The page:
Written by: Rabbi Avrohom S. Moller
נַחֲמוּ נַחֲמוּ עַמִּי יֹאמַר אֱלֹהֵיכֶם
This week’s haftarah, the first of seven which comfort us after Tisha B’Av, opens with the sentence, “Be comforted, be comforted, oh my nation. Speak to the heart of Yerushalayim and call to her (encourage her) since she was punished doubly for her sins.” The Midrash (Eicha ch. 1) notes that Yerusahalayim is consoled doubly to compensate for her being punished doubly.
What is the meaning of a double consolation? Rav Chayim Shmuelevitz ZT’L (Rosh Yeshiva in Mir, Poland and Yerushalayim, 1902-1979) explains that once the redemption comes, we will be able to understand that the redemption was actually staged in the very worst of times. The seeds of redemption are sown when we are at our lowest ebb. This is the meaning of the well-known Gemara that teaches that Mashiach was born at the time of the destruction.
Reb Chaim also quotes the Gemara at the end of Makkos which related an incident in which Rabbi Akiva and his colleagues passed the ruins of the Bais HaMikdash and saw a fox exiting the place where the holy of holies had stood. Rabbi Akiva’s friends began to weep in response to the terrible desolation and desecration they were witnessing. However, Rabbi Akiva was smiling. When he was asked for an explanation, he said that the same prophet who said that Zion would be ploughed over because of our sins, also said that old hoary men and women each one holding his/her staff will yet again sit in the streets of Yershalayim. Now that we witnessed the fulfillment of the first part of this prophecy, we can surely anticipate the second part. How did this answer assuage the pain of the destruction?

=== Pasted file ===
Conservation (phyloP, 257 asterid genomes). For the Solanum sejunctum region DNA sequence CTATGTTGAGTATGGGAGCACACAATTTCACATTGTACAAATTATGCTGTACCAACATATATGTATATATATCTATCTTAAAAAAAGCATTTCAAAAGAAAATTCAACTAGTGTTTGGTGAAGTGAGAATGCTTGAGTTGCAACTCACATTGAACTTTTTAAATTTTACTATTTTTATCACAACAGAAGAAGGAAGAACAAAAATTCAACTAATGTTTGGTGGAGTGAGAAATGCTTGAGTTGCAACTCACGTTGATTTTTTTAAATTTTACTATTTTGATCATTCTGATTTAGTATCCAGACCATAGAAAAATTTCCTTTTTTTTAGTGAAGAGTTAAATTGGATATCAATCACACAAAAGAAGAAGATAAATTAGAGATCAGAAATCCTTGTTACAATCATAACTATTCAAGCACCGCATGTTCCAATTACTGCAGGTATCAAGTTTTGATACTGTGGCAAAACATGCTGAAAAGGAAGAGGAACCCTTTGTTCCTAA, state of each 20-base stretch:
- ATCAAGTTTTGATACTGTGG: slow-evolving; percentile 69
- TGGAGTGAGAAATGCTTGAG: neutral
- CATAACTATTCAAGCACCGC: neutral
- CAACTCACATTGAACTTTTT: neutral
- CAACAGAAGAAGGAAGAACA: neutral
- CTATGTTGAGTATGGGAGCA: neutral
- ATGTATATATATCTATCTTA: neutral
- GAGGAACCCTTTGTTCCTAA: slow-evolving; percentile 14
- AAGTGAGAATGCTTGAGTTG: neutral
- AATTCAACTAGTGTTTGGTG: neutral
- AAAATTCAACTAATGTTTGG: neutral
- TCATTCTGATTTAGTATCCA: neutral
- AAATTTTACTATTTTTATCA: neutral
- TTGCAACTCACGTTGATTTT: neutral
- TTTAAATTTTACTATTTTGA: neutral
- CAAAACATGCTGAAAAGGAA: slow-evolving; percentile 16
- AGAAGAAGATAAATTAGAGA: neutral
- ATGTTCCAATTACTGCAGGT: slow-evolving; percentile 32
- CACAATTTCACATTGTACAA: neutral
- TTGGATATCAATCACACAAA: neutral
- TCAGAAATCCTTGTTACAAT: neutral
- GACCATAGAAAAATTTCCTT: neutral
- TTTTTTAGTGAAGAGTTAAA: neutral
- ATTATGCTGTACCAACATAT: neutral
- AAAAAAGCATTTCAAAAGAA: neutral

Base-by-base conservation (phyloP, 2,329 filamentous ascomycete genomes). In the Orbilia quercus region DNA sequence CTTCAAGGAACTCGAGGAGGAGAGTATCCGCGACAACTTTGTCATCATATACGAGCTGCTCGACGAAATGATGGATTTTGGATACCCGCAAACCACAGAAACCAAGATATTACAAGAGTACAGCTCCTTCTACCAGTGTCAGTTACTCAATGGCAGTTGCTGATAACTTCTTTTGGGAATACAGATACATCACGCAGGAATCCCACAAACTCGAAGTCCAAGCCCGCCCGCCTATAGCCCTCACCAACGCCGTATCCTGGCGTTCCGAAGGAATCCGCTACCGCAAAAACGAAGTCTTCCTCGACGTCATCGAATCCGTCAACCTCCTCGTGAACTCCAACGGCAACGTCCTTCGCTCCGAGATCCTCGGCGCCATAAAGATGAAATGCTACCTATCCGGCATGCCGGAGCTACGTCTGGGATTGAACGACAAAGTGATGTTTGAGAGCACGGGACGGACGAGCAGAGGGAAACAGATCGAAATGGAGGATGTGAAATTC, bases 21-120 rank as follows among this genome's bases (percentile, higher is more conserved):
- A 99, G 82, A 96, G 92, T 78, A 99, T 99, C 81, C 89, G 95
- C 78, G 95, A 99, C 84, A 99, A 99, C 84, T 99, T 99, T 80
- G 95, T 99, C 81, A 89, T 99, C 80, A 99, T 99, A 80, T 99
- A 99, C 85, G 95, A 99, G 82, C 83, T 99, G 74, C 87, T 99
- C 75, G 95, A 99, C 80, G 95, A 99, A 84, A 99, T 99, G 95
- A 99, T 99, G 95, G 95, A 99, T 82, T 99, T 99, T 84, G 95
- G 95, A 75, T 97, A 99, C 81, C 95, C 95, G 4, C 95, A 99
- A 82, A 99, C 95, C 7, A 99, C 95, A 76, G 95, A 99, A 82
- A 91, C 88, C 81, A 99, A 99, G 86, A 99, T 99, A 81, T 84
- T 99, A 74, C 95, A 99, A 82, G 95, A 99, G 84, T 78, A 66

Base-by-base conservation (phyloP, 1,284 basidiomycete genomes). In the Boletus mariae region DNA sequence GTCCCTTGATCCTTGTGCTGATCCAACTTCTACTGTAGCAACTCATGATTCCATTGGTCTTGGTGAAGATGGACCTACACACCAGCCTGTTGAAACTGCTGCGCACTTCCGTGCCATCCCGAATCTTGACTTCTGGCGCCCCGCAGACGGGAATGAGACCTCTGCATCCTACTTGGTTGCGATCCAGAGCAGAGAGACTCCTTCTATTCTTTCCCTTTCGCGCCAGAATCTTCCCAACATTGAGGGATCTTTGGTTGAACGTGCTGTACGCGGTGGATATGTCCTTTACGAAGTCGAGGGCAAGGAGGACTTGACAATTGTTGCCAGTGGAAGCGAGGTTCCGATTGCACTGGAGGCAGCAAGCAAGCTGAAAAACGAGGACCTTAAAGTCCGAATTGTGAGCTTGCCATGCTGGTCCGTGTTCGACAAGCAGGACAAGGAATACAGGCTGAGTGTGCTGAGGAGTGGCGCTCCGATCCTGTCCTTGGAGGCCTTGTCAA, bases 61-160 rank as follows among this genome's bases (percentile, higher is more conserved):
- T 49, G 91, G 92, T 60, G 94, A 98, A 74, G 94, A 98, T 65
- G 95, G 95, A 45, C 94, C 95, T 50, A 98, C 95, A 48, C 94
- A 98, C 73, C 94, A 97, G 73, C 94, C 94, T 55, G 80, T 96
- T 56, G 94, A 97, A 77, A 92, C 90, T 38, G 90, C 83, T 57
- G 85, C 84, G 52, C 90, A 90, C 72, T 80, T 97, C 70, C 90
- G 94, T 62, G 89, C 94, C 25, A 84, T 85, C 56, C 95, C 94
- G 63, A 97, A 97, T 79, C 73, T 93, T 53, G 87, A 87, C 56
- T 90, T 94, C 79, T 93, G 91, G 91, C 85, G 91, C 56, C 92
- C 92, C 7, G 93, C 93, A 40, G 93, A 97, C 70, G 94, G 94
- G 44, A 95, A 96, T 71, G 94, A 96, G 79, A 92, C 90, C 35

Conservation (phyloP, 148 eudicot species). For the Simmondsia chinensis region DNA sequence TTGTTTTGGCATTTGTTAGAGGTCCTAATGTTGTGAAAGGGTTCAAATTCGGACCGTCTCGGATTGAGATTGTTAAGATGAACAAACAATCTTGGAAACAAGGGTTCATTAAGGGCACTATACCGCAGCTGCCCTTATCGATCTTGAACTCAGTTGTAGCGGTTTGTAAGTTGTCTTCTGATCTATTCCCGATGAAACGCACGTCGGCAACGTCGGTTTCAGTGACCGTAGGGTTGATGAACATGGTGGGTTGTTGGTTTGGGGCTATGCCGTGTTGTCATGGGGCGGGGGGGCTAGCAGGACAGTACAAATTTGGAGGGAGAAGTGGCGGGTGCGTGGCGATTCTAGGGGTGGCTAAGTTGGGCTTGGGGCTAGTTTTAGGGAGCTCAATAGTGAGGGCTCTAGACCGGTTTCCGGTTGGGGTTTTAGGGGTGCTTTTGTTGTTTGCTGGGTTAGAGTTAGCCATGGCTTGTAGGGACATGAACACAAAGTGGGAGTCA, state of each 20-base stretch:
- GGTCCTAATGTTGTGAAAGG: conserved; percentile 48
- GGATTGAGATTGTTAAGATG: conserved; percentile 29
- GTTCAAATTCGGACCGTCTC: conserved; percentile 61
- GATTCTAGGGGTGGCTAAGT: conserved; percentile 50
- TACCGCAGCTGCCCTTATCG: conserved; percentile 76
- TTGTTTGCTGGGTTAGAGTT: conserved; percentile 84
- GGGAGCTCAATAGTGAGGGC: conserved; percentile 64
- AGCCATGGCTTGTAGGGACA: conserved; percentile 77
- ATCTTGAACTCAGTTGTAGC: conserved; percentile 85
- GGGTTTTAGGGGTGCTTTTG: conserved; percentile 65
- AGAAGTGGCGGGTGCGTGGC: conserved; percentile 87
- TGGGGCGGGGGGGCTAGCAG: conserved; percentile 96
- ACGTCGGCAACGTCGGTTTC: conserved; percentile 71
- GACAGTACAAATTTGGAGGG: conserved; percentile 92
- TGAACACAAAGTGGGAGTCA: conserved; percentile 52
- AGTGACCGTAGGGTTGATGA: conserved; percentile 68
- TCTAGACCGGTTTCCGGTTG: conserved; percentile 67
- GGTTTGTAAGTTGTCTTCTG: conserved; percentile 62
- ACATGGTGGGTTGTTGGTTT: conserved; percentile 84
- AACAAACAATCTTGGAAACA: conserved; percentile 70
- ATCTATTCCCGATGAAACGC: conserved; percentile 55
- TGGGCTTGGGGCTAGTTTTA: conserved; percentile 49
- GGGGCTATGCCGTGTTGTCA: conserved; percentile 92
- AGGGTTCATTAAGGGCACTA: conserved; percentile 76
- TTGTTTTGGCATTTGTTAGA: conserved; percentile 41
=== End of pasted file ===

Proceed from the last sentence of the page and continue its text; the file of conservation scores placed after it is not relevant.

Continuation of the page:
Rav Chaim explains that the reconstructed Bais HaMikdash and the restoration of our people to our land is going to be on a much higher level of existence than we had in the past. The staffs held by the old people described in the prophecy symbolize abilities that far surpass what old people can do today. The destruction paved the way for this new existence and that is part of the consolation for our people. While the pain for our people is very real and justified, it is still mitigated with the knowledge that it isn’t for naught, it is purposeful and it lays the foundation for a brighter future.
The Jewish people have always overcome today’s adversity with the belief that tomorrow will be better. That isn’t enough. We must not only have faith in Hashem that he is just and kind. We must also have trust in his judgement. We must believe that he is always creating a brighter future with today’s events. We will be able to fully understand this at the time of redemption when the world will reach a perfect state and we will have the double consolation of being redeemed and knowing that our troubles were actually for our own good.